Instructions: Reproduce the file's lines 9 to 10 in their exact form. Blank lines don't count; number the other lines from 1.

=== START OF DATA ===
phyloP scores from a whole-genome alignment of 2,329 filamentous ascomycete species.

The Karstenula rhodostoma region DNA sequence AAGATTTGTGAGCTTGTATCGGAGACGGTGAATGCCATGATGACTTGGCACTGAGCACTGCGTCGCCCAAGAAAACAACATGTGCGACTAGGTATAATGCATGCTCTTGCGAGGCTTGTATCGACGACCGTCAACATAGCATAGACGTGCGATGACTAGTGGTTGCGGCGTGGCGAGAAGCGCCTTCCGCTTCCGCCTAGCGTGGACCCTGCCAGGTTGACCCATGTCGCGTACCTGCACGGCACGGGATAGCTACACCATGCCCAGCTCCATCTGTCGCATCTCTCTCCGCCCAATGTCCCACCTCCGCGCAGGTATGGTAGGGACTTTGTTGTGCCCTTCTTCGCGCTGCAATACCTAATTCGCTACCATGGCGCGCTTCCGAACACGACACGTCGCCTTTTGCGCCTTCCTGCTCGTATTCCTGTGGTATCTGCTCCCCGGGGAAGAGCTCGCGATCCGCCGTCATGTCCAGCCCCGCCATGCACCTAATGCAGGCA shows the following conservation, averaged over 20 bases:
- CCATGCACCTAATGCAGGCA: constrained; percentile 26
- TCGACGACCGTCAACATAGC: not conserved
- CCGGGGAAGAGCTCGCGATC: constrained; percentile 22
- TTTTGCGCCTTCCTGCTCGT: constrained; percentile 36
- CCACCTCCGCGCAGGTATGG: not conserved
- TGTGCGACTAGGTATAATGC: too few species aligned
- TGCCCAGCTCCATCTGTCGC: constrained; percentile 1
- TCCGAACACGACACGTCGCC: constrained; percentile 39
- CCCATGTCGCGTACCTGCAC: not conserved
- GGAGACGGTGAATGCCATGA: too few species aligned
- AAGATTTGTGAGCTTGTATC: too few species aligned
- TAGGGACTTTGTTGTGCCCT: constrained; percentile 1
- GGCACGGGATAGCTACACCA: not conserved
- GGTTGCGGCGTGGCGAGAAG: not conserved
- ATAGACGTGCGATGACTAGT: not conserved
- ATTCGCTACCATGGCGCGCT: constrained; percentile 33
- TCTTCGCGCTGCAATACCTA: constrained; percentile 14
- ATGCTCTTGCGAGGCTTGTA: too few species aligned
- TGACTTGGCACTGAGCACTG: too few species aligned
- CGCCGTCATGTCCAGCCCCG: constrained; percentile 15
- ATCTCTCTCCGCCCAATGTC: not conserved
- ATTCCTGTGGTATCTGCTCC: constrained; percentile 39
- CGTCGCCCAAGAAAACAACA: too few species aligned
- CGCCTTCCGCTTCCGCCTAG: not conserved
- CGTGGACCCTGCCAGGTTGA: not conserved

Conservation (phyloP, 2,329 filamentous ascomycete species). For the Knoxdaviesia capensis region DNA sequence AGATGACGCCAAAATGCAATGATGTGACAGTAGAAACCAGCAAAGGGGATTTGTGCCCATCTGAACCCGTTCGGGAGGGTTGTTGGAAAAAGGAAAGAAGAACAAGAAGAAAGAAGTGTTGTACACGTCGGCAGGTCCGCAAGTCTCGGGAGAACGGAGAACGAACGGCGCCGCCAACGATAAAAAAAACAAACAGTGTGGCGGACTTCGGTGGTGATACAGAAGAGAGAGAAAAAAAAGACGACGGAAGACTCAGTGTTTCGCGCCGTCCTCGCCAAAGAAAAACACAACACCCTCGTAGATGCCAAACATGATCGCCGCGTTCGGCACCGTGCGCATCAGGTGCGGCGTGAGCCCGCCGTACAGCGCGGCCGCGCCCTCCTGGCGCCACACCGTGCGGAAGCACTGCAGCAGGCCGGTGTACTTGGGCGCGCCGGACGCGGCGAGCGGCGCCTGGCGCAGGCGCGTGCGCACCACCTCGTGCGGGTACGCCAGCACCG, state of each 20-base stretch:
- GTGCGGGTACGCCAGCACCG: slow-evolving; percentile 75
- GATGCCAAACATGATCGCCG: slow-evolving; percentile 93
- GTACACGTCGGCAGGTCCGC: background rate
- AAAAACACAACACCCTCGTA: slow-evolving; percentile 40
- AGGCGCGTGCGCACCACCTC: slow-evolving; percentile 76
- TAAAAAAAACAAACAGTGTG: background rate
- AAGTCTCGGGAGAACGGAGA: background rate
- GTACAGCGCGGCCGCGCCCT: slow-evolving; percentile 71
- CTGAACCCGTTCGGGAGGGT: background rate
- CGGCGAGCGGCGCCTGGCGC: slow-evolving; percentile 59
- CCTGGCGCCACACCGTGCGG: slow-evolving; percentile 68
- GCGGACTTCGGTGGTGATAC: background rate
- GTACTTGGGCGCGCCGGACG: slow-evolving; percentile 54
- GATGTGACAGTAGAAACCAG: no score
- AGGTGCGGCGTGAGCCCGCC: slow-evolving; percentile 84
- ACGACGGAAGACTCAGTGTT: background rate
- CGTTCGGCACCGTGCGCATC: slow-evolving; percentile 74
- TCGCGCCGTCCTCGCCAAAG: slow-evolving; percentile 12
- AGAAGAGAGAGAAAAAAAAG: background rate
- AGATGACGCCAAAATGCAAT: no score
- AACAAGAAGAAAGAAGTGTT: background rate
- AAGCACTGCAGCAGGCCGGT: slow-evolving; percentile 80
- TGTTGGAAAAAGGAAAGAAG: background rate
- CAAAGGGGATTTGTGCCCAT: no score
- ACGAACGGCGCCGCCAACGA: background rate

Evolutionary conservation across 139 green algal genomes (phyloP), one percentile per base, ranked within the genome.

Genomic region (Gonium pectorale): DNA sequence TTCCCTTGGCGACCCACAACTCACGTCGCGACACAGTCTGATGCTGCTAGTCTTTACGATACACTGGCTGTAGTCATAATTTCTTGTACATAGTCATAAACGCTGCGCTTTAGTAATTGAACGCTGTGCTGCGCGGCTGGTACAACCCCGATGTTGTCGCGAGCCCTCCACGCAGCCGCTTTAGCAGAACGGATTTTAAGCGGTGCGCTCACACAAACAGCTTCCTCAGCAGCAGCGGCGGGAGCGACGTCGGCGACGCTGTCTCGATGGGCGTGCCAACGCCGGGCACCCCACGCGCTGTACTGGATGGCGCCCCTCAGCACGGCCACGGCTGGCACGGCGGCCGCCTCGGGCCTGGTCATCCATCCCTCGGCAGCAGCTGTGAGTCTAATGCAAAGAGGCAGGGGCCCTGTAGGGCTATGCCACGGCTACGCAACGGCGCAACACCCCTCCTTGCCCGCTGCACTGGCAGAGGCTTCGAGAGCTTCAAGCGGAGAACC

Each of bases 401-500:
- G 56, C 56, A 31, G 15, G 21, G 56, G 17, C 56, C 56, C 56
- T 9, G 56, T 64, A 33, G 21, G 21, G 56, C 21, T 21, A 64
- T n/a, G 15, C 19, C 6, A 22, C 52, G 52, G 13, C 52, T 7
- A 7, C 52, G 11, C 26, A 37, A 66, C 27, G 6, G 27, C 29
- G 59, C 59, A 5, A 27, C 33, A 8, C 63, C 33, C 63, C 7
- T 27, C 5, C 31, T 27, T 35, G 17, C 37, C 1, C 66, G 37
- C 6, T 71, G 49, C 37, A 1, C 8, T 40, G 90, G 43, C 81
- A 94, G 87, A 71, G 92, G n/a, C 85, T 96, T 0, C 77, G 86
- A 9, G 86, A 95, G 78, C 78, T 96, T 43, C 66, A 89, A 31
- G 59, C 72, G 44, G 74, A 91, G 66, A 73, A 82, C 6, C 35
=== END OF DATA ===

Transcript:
- TGCCCAGCTCCATCTGTCGC: constrained; percentile 1
- TCCGAACACGACACGTCGCC: constrained; percentile 39